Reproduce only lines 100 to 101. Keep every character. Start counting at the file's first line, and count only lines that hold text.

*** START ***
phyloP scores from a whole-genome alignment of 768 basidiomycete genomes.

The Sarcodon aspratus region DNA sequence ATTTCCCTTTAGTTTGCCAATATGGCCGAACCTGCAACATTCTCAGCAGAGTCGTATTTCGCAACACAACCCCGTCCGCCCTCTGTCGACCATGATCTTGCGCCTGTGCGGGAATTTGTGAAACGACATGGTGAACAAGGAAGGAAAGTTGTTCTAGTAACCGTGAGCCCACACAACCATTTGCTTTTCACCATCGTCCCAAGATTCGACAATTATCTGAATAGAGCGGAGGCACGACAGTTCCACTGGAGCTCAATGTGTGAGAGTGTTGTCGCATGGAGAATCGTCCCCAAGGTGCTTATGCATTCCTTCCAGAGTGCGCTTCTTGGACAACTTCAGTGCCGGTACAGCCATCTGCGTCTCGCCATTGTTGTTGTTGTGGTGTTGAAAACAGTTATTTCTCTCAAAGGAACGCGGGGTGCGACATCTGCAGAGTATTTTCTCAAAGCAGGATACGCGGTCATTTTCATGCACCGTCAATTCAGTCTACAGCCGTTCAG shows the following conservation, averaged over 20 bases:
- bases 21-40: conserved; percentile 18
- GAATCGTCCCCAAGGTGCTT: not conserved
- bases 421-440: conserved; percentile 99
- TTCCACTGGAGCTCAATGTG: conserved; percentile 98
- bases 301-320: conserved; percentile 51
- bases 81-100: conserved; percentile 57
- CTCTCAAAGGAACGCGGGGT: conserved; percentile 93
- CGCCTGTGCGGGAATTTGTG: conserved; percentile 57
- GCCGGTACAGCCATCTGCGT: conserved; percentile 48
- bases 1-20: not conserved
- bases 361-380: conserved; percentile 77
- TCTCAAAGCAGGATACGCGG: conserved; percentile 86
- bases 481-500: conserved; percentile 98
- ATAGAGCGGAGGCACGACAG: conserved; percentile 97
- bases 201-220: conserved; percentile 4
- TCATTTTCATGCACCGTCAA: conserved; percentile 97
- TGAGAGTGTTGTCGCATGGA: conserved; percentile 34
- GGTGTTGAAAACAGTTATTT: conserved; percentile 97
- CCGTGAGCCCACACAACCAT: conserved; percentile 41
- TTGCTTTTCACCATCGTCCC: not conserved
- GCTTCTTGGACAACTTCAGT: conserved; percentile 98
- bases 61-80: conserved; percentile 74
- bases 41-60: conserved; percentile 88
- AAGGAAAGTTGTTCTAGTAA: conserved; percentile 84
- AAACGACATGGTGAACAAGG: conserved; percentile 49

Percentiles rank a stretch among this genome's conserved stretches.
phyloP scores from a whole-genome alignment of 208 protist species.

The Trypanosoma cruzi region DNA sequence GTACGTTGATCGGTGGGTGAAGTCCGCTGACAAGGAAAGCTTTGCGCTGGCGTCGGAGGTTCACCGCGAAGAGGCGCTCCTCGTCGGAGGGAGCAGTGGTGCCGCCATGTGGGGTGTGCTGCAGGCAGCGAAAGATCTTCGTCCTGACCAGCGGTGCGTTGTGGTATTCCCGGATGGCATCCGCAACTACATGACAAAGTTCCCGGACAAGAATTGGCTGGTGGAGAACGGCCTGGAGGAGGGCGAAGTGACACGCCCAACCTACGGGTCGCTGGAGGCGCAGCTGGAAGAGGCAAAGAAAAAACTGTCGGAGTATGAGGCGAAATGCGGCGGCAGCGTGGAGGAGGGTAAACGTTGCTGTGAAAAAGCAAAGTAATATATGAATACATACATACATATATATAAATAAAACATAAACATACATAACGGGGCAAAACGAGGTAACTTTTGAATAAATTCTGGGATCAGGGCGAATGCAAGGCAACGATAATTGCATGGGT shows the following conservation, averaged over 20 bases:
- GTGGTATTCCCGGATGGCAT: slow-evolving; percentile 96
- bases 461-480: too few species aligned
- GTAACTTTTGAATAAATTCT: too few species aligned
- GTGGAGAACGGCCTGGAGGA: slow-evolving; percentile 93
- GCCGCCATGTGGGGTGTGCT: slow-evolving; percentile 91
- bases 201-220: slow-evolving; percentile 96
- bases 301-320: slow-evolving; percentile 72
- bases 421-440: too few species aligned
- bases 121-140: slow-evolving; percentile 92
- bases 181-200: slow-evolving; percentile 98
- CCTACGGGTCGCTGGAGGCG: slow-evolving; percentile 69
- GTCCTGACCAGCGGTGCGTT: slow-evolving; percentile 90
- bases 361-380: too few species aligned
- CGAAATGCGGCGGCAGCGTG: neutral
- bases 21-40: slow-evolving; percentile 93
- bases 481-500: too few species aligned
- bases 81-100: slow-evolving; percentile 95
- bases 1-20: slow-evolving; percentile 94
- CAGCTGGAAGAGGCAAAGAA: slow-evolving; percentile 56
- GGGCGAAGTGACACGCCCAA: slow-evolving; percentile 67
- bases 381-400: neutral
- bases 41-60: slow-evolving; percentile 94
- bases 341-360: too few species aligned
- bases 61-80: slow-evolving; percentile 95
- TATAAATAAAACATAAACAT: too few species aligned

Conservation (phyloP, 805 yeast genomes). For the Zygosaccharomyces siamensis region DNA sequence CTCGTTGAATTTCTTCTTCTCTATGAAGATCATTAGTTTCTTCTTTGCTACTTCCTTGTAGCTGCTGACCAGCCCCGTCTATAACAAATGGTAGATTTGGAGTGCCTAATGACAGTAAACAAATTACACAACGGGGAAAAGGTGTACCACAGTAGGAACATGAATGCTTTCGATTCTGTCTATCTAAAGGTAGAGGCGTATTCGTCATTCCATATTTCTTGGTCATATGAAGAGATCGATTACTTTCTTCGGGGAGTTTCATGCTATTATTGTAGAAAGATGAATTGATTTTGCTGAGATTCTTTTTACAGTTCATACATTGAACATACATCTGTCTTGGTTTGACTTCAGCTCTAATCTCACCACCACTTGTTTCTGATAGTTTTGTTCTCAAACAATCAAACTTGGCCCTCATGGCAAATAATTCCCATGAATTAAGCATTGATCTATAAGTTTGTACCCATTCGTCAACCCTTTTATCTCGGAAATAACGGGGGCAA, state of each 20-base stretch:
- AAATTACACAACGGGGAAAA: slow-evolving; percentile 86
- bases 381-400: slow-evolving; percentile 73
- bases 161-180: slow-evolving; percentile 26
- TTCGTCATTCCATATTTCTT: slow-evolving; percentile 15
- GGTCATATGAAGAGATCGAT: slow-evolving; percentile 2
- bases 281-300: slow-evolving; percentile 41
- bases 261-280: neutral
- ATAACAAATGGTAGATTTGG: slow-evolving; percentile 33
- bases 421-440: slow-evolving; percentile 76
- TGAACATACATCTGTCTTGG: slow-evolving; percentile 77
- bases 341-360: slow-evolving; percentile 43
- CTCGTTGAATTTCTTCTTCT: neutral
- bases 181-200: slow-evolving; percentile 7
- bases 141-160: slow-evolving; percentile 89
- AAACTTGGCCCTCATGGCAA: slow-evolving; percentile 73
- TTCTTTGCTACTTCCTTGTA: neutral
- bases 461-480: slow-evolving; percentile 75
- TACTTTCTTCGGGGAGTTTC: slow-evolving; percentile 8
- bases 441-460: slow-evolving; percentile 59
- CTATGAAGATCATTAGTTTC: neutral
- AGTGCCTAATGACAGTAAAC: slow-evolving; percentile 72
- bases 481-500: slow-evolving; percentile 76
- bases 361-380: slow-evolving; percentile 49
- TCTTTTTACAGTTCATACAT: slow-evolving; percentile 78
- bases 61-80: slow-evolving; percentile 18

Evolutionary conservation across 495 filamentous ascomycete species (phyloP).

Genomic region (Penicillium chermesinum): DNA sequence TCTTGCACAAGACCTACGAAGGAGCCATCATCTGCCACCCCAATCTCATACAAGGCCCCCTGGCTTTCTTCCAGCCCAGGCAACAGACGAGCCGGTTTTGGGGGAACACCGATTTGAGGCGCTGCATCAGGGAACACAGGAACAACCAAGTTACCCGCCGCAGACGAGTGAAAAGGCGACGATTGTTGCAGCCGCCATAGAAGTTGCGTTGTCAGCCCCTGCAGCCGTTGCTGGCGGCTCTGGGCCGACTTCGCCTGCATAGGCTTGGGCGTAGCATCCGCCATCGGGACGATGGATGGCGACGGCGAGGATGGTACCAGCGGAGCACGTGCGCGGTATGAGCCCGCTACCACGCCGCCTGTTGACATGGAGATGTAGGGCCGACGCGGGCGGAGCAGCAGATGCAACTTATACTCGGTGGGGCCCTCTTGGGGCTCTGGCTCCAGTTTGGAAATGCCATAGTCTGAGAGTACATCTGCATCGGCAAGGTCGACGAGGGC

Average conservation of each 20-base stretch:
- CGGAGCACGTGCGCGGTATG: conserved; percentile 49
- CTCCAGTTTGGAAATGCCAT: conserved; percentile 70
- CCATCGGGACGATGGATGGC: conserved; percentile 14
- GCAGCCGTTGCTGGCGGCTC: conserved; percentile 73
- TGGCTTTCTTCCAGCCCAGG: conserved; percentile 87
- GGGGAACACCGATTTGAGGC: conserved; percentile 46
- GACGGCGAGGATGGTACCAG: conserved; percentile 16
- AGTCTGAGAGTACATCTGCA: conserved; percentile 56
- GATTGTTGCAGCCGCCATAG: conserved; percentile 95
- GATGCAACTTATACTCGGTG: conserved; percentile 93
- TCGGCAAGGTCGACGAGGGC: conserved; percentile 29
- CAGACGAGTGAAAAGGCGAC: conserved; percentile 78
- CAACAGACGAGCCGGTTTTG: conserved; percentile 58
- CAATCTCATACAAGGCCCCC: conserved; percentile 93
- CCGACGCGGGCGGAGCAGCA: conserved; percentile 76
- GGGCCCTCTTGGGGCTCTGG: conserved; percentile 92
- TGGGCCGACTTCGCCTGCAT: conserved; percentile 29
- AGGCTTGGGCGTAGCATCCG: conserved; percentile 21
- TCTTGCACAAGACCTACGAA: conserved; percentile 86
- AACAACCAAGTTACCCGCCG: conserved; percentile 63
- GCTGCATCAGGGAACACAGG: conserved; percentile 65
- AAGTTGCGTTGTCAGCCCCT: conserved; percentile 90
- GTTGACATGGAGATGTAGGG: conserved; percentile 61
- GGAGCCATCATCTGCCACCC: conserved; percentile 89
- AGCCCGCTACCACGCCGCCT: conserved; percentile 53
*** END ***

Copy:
- GGGCCCTCTTGGGGCTCTGG: conserved; percentile 92
- TGGGCCGACTTCGCCTGCAT: conserved; percentile 29